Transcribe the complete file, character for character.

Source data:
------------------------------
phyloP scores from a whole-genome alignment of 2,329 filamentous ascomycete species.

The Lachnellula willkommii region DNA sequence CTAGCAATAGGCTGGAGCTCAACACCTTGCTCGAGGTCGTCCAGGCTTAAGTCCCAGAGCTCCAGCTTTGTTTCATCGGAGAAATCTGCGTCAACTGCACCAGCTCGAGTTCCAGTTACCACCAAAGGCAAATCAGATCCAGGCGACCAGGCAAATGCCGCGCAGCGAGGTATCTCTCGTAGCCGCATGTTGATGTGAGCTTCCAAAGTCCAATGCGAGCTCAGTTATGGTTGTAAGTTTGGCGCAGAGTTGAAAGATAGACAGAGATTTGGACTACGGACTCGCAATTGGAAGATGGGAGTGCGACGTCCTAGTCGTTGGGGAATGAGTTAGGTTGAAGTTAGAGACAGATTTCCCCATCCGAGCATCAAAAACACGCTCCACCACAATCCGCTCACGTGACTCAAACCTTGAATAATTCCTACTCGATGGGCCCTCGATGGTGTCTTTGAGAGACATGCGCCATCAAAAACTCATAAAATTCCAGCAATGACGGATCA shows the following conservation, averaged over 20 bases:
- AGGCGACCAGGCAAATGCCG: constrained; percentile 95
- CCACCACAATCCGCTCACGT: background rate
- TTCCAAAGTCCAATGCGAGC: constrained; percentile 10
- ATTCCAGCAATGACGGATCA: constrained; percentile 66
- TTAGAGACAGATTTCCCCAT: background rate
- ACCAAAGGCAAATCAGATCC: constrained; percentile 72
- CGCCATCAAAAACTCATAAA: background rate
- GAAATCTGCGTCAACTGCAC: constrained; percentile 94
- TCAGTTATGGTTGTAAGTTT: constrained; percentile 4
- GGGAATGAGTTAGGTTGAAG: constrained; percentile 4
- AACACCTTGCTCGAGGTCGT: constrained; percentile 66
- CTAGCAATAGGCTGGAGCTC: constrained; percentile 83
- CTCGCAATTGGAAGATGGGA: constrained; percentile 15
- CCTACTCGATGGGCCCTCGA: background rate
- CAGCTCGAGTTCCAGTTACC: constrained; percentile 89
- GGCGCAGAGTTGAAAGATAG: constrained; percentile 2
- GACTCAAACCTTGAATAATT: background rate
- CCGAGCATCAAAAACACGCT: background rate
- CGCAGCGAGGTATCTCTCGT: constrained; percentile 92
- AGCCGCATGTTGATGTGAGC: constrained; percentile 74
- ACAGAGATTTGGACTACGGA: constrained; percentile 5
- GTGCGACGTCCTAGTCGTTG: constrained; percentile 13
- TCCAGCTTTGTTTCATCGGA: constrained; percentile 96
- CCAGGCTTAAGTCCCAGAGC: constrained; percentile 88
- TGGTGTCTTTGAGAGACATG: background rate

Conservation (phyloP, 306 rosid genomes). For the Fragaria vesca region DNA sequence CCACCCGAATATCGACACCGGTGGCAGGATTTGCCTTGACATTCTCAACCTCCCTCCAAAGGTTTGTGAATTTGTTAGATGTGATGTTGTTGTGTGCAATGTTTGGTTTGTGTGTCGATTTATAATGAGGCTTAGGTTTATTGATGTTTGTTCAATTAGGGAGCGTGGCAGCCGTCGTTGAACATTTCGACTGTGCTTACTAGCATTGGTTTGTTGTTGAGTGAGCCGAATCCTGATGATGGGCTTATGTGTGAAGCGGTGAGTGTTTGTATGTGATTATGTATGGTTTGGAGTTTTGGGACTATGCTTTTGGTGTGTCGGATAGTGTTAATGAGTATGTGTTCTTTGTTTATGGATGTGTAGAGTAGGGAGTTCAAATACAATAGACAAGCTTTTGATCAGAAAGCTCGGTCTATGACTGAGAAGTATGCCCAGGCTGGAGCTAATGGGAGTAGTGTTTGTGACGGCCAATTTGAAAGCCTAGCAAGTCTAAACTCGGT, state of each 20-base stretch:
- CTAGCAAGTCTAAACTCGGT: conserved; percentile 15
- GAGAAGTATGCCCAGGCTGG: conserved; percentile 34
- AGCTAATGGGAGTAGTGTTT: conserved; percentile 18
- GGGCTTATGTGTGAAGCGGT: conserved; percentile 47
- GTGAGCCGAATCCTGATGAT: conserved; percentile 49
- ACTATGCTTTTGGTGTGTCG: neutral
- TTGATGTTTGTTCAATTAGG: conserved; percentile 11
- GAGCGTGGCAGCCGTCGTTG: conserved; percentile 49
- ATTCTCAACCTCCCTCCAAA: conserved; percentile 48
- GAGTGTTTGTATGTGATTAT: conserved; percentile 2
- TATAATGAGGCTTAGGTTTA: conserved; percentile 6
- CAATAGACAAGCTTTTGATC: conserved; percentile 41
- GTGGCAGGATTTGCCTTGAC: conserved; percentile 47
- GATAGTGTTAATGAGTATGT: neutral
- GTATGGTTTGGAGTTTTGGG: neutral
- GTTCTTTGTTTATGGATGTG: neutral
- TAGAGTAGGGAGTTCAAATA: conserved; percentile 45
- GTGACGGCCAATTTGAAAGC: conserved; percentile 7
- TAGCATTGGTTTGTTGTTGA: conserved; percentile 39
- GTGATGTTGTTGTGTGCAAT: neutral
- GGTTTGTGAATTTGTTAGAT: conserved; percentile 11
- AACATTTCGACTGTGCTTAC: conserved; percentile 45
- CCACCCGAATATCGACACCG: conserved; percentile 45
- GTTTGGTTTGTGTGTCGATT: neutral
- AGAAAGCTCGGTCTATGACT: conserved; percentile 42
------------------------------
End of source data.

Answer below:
phyloP scores from a whole-genome alignment of 2,329 filamentous ascomycete species.

The Lachnellula willkommii region DNA sequence CTAGCAATAGGCTGGAGCTCAACACCTTGCTCGAGGTCGTCCAGGCTTAAGTCCCAGAGCTCCAGCTTTGTTTCATCGGAGAAATCTGCGTCAACTGCACCAGCTCGAGTTCCAGTTACCACCAAAGGCAAATCAGATCCAGGCGACCAGGCAAATGCCGCGCAGCGAGGTATCTCTCGTAGCCGCATGTTGATGTGAGCTTCCAAAGTCCAATGCGAGCTCAGTTATGGTTGTAAGTTTGGCGCAGAGTTGAAAGATAGACAGAGATTTGGACTACGGACTCGCAATTGGAAGATGGGAGTGCGACGTCCTAGTCGTTGGGGAATGAGTTAGGTTGAAGTTAGAGACAGATTTCCCCATCCGAGCATCAAAAACACGCTCCACCACAATCCGCTCACGTGACTCAAACCTTGAATAATTCCTACTCGATGGGCCCTCGATGGTGTCTTTGAGAGACATGCGCCATCAAAAACTCATAAAATTCCAGCAATGACGGATCA shows the following conservation, averaged over 20 bases:
- AGGCGACCAGGCAAATGCCG: constrained; percentile 95
- CCACCACAATCCGCTCACGT: background rate
- TTCCAAAGTCCAATGCGAGC: constrained; percentile 10
- ATTCCAGCAATGACGGATCA: constrained; percentile 66
- TTAGAGACAGATTTCCCCAT: background rate
- ACCAAAGGCAAATCAGATCC: constrained; percentile 72
- CGCCATCAAAAACTCATAAA: background rate
- GAAATCTGCGTCAACTGCAC: constrained; percentile 94
- TCAGTTATGGTTGTAAGTTT: constrained; percentile 4
- GGGAATGAGTTAGGTTGAAG: constrained; percentile 4
- AACACCTTGCTCGAGGTCGT: constrained; percentile 66
- CTAGCAATAGGCTGGAGCTC: constrained; percentile 83
- CTCGCAATTGGAAGATGGGA: constrained; percentile 15
- CCTACTCGATGGGCCCTCGA: background rate
- CAGCTCGAGTTCCAGTTACC: constrained; percentile 89
- GGCGCAGAGTTGAAAGATAG: constrained; percentile 2
- GACTCAAACCTTGAATAATT: background rate
- CCGAGCATCAAAAACACGCT: background rate
- CGCAGCGAGGTATCTCTCGT: constrained; percentile 92
- AGCCGCATGTTGATGTGAGC: constrained; percentile 74
- ACAGAGATTTGGACTACGGA: constrained; percentile 5
- GTGCGACGTCCTAGTCGTTG: constrained; percentile 13
- TCCAGCTTTGTTTCATCGGA: constrained; percentile 96
- CCAGGCTTAAGTCCCAGAGC: constrained; percentile 88
- TGGTGTCTTTGAGAGACATG: background rate

Conservation (phyloP, 306 rosid genomes). For the Fragaria vesca region DNA sequence CCACCCGAATATCGACACCGGTGGCAGGATTTGCCTTGACATTCTCAACCTCCCTCCAAAGGTTTGTGAATTTGTTAGATGTGATGTTGTTGTGTGCAATGTTTGGTTTGTGTGTCGATTTATAATGAGGCTTAGGTTTATTGATGTTTGTTCAATTAGGGAGCGTGGCAGCCGTCGTTGAACATTTCGACTGTGCTTACTAGCATTGGTTTGTTGTTGAGTGAGCCGAATCCTGATGATGGGCTTATGTGTGAAGCGGTGAGTGTTTGTATGTGATTATGTATGGTTTGGAGTTTTGGGACTATGCTTTTGGTGTGTCGGATAGTGTTAATGAGTATGTGTTCTTTGTTTATGGATGTGTAGAGTAGGGAGTTCAAATACAATAGACAAGCTTTTGATCAGAAAGCTCGGTCTATGACTGAGAAGTATGCCCAGGCTGGAGCTAATGGGAGTAGTGTTTGTGACGGCCAATTTGAAAGCCTAGCAAGTCTAAACTCGGT, state of each 20-base stretch:
- CTAGCAAGTCTAAACTCGGT: conserved; percentile 15
- GAGAAGTATGCCCAGGCTGG: conserved; percentile 34
- AGCTAATGGGAGTAGTGTTT: conserved; percentile 18
- GGGCTTATGTGTGAAGCGGT: conserved; percentile 47
- GTGAGCCGAATCCTGATGAT: conserved; percentile 49
- ACTATGCTTTTGGTGTGTCG: neutral
- TTGATGTTTGTTCAATTAGG: conserved; percentile 11
- GAGCGTGGCAGCCGTCGTTG: conserved; percentile 49
- ATTCTCAACCTCCCTCCAAA: conserved; percentile 48
- GAGTGTTTGTATGTGATTAT: conserved; percentile 2
- TATAATGAGGCTTAGGTTTA: conserved; percentile 6
- CAATAGACAAGCTTTTGATC: conserved; percentile 41
- GTGGCAGGATTTGCCTTGAC: conserved; percentile 47
- GATAGTGTTAATGAGTATGT: neutral
- GTATGGTTTGGAGTTTTGGG: neutral
- GTTCTTTGTTTATGGATGTG: neutral
- TAGAGTAGGGAGTTCAAATA: conserved; percentile 45
- GTGACGGCCAATTTGAAAGC: conserved; percentile 7
- TAGCATTGGTTTGTTGTTGA: conserved; percentile 39
- GTGATGTTGTTGTGTGCAAT: neutral
- GGTTTGTGAATTTGTTAGAT: conserved; percentile 11
- AACATTTCGACTGTGCTTAC: conserved; percentile 45
- CCACCCGAATATCGACACCG: conserved; percentile 45
- GTTTGGTTTGTGTGTCGATT: neutral
- AGAAAGCTCGGTCTATGACT: conserved; percentile 42